What I’m trying to say is, anyone can watch a TV show and enjoy it, but if you want to interact with a piece of media on an all new level, Tumblr is the place to go. If you’re looking for a fun way to practice the skills you’ll need to ace your literature and English classes, you could do worse than picking apart and analyzing the hell out of your favorite TV shows with a bunch of brilliant, nerdy people online.

3. You’ll learn about awesome new books, shows and films.

Tumblr always helps me find something to fill the void that every show or book leaves behind. It pretty much serves as my personally tuned “suggested for you based on your interests” bar on Netflix. When you follow a blog on Tumblr, the website suggests other blogs that are similar. That can be useful for finding shows like the one you just finished, but there’s an even better resource available.

I’m talking about other fans. If you’ve finished a great show and are looking for something similar—or maybe not similar, but something that people who enjoyed the first show will also enjoy—it’s a great bet to look on the blogs of people who are into the same things you are. Most people aren’t just in one fandom, meaning they post about more than one show, film or book at a time. So, look through the blogs you follow and see if anyone is posting about a great new show or the latest sensational novel. You might just find a new obsession!

4. You’ll get the chance to explore your creative side and learn new skills.

Apart from helping me connect with like-minded people, the greatest thing that fandom culture on Tumblr has done for me is encourage me to be more creative. Although there are always nasty people on the internet looking for people to lash out at, most people in the fandoms I’ve been in are kind, polite and endlessly grateful for all contributions to fandom culture. Fanart, fanfiction, fan-made videos, gifs and edits are praised, admired and encouraged as works of love and passion within the majority of fandom circles.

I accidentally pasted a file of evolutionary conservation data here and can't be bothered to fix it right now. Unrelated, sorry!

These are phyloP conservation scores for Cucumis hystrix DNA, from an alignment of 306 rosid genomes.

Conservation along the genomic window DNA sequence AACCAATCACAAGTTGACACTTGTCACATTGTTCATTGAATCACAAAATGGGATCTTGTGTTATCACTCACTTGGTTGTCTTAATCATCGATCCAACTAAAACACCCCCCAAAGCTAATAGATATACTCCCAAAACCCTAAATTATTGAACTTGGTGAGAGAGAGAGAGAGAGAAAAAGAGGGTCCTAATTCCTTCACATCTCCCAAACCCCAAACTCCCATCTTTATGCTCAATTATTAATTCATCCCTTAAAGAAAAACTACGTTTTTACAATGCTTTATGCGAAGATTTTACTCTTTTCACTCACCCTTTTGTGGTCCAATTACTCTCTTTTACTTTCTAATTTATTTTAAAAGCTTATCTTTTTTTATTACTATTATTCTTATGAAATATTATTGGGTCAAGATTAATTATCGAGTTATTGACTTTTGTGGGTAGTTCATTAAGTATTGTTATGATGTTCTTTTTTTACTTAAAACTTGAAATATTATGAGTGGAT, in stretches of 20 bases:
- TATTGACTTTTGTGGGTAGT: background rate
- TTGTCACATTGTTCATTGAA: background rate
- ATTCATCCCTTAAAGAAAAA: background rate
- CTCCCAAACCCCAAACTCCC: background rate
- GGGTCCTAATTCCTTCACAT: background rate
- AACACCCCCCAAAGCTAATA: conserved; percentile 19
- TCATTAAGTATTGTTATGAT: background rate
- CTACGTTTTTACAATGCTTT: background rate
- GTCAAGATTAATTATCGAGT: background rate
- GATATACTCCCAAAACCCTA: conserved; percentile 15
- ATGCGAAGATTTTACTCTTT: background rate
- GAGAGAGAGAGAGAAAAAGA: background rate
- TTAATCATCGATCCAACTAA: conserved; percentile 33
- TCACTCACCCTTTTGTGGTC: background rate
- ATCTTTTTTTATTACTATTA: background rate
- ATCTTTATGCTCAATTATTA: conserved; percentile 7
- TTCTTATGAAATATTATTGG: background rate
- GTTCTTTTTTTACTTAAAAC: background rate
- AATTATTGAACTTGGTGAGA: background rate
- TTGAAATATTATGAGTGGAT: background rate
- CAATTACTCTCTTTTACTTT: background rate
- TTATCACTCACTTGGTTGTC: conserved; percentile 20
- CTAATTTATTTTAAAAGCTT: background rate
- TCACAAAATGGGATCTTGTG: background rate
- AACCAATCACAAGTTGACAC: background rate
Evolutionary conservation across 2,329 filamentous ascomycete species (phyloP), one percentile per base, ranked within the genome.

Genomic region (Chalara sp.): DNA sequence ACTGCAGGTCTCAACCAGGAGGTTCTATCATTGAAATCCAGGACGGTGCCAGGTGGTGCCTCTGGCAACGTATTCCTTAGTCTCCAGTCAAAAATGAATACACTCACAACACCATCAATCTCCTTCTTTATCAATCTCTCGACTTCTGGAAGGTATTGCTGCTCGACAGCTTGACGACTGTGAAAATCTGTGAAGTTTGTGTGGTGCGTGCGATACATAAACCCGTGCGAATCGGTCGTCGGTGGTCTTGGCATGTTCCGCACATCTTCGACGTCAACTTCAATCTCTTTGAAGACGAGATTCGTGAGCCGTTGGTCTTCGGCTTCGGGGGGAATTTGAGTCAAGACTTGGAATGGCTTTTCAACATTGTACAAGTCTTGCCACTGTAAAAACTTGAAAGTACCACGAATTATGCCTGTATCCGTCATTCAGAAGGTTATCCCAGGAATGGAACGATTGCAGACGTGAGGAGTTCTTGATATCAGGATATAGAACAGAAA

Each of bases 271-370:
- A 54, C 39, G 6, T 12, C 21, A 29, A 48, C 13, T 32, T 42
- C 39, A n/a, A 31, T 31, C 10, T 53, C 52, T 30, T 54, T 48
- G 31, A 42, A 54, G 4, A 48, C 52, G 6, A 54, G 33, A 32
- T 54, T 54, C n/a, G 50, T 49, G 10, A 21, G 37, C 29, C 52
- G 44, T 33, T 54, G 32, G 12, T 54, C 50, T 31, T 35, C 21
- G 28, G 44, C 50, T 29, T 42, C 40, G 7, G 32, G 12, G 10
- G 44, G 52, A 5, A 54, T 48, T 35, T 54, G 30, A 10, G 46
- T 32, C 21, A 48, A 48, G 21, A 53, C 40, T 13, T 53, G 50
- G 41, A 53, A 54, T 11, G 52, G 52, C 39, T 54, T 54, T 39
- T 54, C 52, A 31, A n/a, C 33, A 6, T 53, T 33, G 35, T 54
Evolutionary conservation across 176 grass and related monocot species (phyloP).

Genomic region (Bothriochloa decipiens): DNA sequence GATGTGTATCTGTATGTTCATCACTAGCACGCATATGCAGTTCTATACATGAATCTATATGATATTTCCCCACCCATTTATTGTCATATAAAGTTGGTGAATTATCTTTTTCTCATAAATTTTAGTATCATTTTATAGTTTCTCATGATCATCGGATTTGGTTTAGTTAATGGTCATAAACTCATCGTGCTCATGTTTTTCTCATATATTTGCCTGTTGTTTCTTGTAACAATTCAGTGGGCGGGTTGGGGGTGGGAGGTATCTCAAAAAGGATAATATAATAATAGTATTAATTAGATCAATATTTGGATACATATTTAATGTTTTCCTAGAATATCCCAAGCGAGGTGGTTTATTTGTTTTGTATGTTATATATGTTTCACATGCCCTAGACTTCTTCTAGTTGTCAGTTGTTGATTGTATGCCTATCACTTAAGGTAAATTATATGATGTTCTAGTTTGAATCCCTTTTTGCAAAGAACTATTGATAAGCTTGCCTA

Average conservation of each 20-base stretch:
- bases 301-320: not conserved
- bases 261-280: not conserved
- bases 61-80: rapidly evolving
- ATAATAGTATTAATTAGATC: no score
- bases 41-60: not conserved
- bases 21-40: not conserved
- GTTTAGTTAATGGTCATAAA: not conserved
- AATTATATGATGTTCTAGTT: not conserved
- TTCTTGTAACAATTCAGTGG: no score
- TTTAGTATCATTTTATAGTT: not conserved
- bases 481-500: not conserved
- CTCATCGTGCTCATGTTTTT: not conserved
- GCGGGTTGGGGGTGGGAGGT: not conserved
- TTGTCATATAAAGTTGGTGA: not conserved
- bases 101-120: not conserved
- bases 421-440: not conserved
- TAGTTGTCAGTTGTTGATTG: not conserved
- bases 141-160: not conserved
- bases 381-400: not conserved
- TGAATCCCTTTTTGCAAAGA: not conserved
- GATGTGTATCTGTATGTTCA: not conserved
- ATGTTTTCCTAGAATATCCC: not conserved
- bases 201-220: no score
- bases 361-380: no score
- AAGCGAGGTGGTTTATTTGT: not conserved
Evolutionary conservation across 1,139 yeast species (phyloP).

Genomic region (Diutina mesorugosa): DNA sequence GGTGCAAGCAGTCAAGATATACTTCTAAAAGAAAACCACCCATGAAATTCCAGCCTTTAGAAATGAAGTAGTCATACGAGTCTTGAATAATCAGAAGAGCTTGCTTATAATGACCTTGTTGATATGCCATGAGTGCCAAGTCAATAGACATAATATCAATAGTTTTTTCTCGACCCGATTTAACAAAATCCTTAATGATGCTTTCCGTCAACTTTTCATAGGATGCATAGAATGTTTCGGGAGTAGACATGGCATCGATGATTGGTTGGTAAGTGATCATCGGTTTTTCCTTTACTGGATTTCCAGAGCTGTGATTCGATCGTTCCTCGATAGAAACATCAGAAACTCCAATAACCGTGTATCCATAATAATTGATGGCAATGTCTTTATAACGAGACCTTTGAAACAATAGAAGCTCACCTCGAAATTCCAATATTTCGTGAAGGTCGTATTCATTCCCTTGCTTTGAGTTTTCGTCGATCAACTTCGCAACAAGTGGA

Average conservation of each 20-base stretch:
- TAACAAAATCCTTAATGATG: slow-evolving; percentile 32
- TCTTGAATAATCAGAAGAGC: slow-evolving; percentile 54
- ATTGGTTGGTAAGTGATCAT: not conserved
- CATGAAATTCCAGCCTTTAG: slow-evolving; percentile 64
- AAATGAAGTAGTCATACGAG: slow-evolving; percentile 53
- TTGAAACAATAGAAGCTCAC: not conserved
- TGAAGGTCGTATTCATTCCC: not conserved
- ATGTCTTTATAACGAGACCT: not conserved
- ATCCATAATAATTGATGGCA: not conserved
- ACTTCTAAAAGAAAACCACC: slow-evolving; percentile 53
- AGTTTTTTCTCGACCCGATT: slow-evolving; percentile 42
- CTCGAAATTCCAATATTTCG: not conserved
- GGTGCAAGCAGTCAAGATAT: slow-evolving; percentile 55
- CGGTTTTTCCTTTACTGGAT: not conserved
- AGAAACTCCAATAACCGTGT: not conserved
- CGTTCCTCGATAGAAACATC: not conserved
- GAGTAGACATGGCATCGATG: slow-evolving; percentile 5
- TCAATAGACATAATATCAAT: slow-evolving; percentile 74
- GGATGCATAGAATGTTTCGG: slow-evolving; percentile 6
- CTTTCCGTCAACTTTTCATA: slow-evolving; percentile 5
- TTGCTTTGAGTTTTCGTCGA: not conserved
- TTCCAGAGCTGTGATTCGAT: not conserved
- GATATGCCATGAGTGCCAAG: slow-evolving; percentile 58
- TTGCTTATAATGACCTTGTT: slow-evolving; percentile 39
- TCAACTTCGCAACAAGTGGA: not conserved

I have been writing, drawing and creating on Tumblr for five years and have never once sent or received hate. People have left incredibly kind comments and notes on my fandom art and writing, encouraging me to keep creating and chasing my love of fiction and the fantastic. It’s partially because of the safe, socially creative environment that Tumblr has provided me with that I feel comfortable creating and sharing my writing with a broader and less anonymous audience.

5. You can discuss important social and political issues in the context of fiction.

In today’s anxious and politically tumultuous world, it can be very difficult to talk about delicate social issues such as racism, sexism, religion, abuse or mental illness. Although discussions of these issues are often encouraged in high school and college settings, many people—myself included—don’t feel comfortable having these discussions in such open, public settings, or prefer talking about them in a more hypothetical context.

Before I continue, I’m going to say that Tumblr can be one of the most toxic and, as users of the site itself would say, “problematic” environments when it comes to discussion of social issues. If you talk to the wrong people or say the wrong thing at the wrong time, people with nothing better to do might jump at the chance to call you any number of “-isms,” even if you are new to social activism and have no idea that what you said was offensive.

Overall, though, Tumblr is full of people who truly want to make the world a better place. Not all of them are doing a great job of making the world more peaceful, but the intent for goodness is there. For those people who really do care about human rights, animal rights, environmentalism and social justice, fandom can be a great resource for talking about these issues.

The chance that you’ll offend someone in real life by discussing real-life issues in fictional settings, or involving fictional characters rather than real people, is relatively low. And even if you do, it’s much better to have some stranger on the internet point out that something you’ve said about a fictional character is potentially offensive than to accidentally offend a real person in real life.

Cover photo courtesy of Amsterdam Printing